Sunday, October 01, 2006

The Rope to Hang Them

by Escutcheon Blot

The recent furor over the intemperate, to say the least, speech of sulfuric-smelling Hugo Chavez at the UN and his fellow demagogue, Ahmadenijad's invitation to speak at the Counsel on Foreign Relations has dovetailed nicely (for me, if no one else in the free world) with the election on Sunday of the new Parliament in Angela Merkel's home state of Mecklenburg-Vorpommern, in which the NPD (National Partei Deutschlands--the neo-nazis) grabbed over 7 percent of the vote, and entered the state parliament...bringing the total of state parliaments here with neo-nazi representation to three. The other two states are both in the old East Germany; Brandenburg and Saxony. The neo-nazis also won a few council seats in Berlin.

At the so-called spitzenrunde, after the results were in, all the leaders of the successful parties (those who got more than 5% of the vote and got into parliament) were invited to a round-table discussion/interview/gloat-fest. The commentators, as is standard practice in Germany, were polite and respectful to the other four parties (the socialists, conservatives, free democrats, and the leftists--former communists--an almost purely Eastern German party). They were uniformly rude and confrontational with the little nazi, never letting him finish a sentence. This is also standard practice.

The NPD party leader, Udo Pastoers, never lost his temper under this treatment, although almost anyone else would have. He's a clever politician, and the intemperate and ill-advisedly shabby treatment of him by the press only served to make him seem to be the reasonable one. His manner also looks almost exactly like a young Hitler (no mustache) down to the hands behind the back, the smug, downward-looking half smile, and the shambling presence when surrounded by his followers, exuding obviously and ominously studied imitation (the media publishes very few pictures of the nazis...this was the most representative I could find). But through the silly overreaction of the media, he looked good...for a nazi anyway.

Hugo Chavez's hallucinogenic tirade on the floor of the UN's General Assembly, and Ahmadenijad's wriggling conference at the CFR (2000 World Zionists?!--who has been counting in the secret meetings at Skull and Bones?) were both condemned by the only US TV news to which I have any access...CNN. I read much condemnation elsewhere on the web. They both had not only what they said (with justice--that was lunacy), but also their right to speak, attacked vociferously from both sides of the partisan aisle, including a ludicrously over-the-top reaction by Congressman Charley Rangel (D-NY).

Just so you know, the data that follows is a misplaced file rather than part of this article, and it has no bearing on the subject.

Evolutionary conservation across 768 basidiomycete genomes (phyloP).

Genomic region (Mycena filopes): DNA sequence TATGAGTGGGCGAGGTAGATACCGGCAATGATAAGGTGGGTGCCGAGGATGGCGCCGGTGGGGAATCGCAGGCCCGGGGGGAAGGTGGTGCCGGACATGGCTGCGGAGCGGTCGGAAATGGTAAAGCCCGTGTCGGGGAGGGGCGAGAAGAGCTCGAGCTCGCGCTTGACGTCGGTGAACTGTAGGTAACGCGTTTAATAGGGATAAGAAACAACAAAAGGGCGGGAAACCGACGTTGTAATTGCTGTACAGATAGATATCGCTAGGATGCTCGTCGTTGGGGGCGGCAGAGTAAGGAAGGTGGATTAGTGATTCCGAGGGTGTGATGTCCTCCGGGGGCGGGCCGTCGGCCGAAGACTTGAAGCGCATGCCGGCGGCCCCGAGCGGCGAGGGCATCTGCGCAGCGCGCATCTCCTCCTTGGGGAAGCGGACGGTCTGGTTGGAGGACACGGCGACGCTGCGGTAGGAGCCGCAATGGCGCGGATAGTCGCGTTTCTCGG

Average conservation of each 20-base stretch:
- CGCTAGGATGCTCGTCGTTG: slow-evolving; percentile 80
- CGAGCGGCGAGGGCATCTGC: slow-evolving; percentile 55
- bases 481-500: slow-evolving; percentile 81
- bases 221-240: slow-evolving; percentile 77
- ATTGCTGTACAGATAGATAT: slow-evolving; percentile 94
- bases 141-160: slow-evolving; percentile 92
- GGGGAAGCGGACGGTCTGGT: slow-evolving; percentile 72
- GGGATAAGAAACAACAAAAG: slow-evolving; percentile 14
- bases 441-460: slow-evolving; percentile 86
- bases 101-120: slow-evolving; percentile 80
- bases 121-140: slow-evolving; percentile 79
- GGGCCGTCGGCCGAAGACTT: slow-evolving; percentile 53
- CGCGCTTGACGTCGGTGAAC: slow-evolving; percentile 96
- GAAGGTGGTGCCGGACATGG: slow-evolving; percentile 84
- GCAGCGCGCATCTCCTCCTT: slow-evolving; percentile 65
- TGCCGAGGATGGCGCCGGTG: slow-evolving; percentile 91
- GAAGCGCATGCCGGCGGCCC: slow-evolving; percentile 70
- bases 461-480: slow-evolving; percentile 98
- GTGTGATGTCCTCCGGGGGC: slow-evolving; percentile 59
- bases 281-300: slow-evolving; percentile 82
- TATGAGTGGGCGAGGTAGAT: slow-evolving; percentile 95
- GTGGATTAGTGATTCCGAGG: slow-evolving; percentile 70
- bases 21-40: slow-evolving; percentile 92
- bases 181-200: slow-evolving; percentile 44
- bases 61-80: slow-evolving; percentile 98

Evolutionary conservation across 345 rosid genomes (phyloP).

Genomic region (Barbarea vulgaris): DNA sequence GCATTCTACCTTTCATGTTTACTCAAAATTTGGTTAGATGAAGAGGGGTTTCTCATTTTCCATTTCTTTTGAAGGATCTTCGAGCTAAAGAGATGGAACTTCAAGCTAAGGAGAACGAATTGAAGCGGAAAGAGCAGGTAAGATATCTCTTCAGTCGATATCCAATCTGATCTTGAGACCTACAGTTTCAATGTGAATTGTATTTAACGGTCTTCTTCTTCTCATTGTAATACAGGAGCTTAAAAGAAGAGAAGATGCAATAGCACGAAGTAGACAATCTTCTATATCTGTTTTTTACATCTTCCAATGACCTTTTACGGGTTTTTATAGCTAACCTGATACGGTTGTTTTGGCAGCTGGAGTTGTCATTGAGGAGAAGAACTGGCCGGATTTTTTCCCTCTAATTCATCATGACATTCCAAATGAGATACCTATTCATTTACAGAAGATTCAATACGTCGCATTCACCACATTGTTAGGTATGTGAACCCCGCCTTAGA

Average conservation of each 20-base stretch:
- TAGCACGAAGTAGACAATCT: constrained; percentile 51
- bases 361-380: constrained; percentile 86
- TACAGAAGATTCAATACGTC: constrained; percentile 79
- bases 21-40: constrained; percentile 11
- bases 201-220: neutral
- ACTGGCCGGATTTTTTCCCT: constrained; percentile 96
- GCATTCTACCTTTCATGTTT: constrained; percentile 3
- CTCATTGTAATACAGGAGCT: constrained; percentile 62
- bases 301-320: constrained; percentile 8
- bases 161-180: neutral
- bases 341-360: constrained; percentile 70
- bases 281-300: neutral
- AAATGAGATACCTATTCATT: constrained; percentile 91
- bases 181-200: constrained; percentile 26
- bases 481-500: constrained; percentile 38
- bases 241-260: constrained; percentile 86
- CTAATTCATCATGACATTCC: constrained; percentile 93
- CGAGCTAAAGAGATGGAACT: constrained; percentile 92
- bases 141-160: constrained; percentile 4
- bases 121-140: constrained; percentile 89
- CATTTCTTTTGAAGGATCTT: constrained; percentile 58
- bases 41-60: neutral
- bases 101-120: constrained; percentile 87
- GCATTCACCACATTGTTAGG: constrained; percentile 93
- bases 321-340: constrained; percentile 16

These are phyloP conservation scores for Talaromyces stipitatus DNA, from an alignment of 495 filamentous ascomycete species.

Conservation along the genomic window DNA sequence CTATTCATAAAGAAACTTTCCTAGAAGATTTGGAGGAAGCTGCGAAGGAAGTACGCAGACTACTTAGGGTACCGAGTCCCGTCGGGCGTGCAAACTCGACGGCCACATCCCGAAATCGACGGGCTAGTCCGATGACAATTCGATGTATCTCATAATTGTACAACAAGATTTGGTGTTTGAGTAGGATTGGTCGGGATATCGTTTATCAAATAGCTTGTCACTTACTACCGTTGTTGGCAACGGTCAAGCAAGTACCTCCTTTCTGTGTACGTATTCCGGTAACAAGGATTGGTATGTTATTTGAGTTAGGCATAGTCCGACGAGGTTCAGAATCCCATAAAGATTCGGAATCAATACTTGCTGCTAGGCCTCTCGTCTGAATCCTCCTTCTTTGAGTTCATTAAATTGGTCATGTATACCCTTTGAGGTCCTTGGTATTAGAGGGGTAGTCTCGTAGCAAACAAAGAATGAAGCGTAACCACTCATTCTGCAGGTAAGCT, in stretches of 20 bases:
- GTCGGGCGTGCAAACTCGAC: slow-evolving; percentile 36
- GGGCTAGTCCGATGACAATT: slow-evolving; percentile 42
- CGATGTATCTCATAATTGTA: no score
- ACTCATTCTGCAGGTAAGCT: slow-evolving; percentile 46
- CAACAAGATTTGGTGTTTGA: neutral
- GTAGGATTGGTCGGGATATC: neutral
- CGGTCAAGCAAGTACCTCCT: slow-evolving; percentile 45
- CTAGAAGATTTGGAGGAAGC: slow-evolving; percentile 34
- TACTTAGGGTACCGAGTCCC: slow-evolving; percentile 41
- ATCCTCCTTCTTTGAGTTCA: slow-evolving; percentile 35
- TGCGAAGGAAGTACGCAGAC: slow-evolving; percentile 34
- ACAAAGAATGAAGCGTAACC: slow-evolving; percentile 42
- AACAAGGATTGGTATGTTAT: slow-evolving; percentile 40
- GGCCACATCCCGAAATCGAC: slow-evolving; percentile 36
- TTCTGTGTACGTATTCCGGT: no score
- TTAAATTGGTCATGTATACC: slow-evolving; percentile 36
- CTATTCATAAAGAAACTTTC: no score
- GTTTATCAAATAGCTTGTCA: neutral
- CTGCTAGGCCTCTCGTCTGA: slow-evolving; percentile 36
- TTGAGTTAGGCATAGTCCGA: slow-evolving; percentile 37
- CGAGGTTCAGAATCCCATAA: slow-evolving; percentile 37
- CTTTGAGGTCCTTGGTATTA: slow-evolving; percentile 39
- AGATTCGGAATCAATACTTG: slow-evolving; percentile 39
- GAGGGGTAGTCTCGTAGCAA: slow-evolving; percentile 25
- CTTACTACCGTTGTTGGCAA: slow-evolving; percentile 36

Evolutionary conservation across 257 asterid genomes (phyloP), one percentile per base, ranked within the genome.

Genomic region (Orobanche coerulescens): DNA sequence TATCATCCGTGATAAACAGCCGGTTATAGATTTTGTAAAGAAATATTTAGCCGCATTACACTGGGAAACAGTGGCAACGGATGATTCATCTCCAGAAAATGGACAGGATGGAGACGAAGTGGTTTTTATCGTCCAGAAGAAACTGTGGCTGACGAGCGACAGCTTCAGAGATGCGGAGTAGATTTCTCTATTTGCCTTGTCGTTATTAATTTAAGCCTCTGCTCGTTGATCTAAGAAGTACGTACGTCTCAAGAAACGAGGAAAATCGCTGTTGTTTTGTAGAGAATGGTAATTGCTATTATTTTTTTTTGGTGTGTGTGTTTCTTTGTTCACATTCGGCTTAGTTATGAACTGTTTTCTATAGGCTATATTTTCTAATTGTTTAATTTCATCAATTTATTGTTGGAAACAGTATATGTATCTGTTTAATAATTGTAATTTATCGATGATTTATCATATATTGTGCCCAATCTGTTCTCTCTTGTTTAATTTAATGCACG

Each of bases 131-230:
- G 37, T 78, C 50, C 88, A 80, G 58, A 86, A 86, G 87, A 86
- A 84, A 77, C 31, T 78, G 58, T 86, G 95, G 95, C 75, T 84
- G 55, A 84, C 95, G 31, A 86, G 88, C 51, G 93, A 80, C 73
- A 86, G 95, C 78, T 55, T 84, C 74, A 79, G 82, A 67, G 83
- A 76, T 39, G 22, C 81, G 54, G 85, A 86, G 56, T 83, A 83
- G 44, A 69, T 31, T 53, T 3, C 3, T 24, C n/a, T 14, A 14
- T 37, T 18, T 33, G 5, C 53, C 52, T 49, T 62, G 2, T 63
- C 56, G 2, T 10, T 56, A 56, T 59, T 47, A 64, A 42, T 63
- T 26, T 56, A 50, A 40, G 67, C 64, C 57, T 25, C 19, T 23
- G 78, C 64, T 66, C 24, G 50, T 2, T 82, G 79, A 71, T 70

What everyone seems to be missing in this rush to silence bad men is that fanatics rarely make sense in the long run. The best way to defeat a demagogue, to my way of thinking, is through ridicule. The most effective source of the ridiculous comes from the mouths of the demagogues themselves. Letting these nutcases fully speak their piece cannot but help their enemies (us--the free world--whatever). Neither Chavez or Ahmadenijad came off very well with their chief interlocutors--the MSM. The reaction reminded me of Kim Jong Il's "I'm so ronrey" scena in Team America. A few more speeches like those are exactly what is needed.

Incidentally, the fact that Hugo Chavez received the longest applause of the session, at four minutes, does not necessarily mean that it was the best applause. I've had a lot of experience with audiences and fans...and fanatical fans. Ten or fifteen dedicated clappers can make a lot of noise...and there where far more than that in the diplomatic delegations of Venezuela, Cuba, Iran, Syria, North Korea, Myanmar, Sudan, and other obnoxious entities. And if the applause was the warmest for Chavez, then that very clearly illustrates the value of the UN itself.

Give 'em all enough rope to hang themselves with.

Yours, in an increasingly cool, dark, and autumnal northern Europe,

Escutcheon Blot

1 comment:

8th Man said...

Why the UN even exists anymore is beyond me. And why it's in our country is equally baffling.
The idea , once upon a time, was that the UN would be made of free nations in order to spread democratic values to less fortunate parts of the world.
How far it has fallen.
When the chair of the human rights commitee is chosen by alphabet with countries like Sudan, Libya, and China given equal opportunity, one has to wonder how many sent to represent their counties even take their jobs seriously.
Bush gave a well deserved straight forward speech that pointed out many problems the UN has.
Hugo Chavez gave a pathetic speech that was nothing but throw away insults aimed at the president. "The devil was here yesterday!" he said to the applause of many in the the crowd.
And to hold up Noam Chomsky's book as an example of recommended reading for all to get better acquainted with the policies of the US made me laugh until it was propelled to the top of Amazon's top seller list.
I guess we'll never get a chance to read a comparable proctologist's view of Venezuela because, if that country had the kind of self criticism the US has, it still wouldn't be a significant enough country by comparison to bother reading about.
So go on Chavez and the UN, aim your child-like slingshots at the US and our policies. It will serve to remind this writer that we're one of the only countries that can, and does, actually make a positive change in the world, and it will serve to remind the bulk of the general assembly that they do not.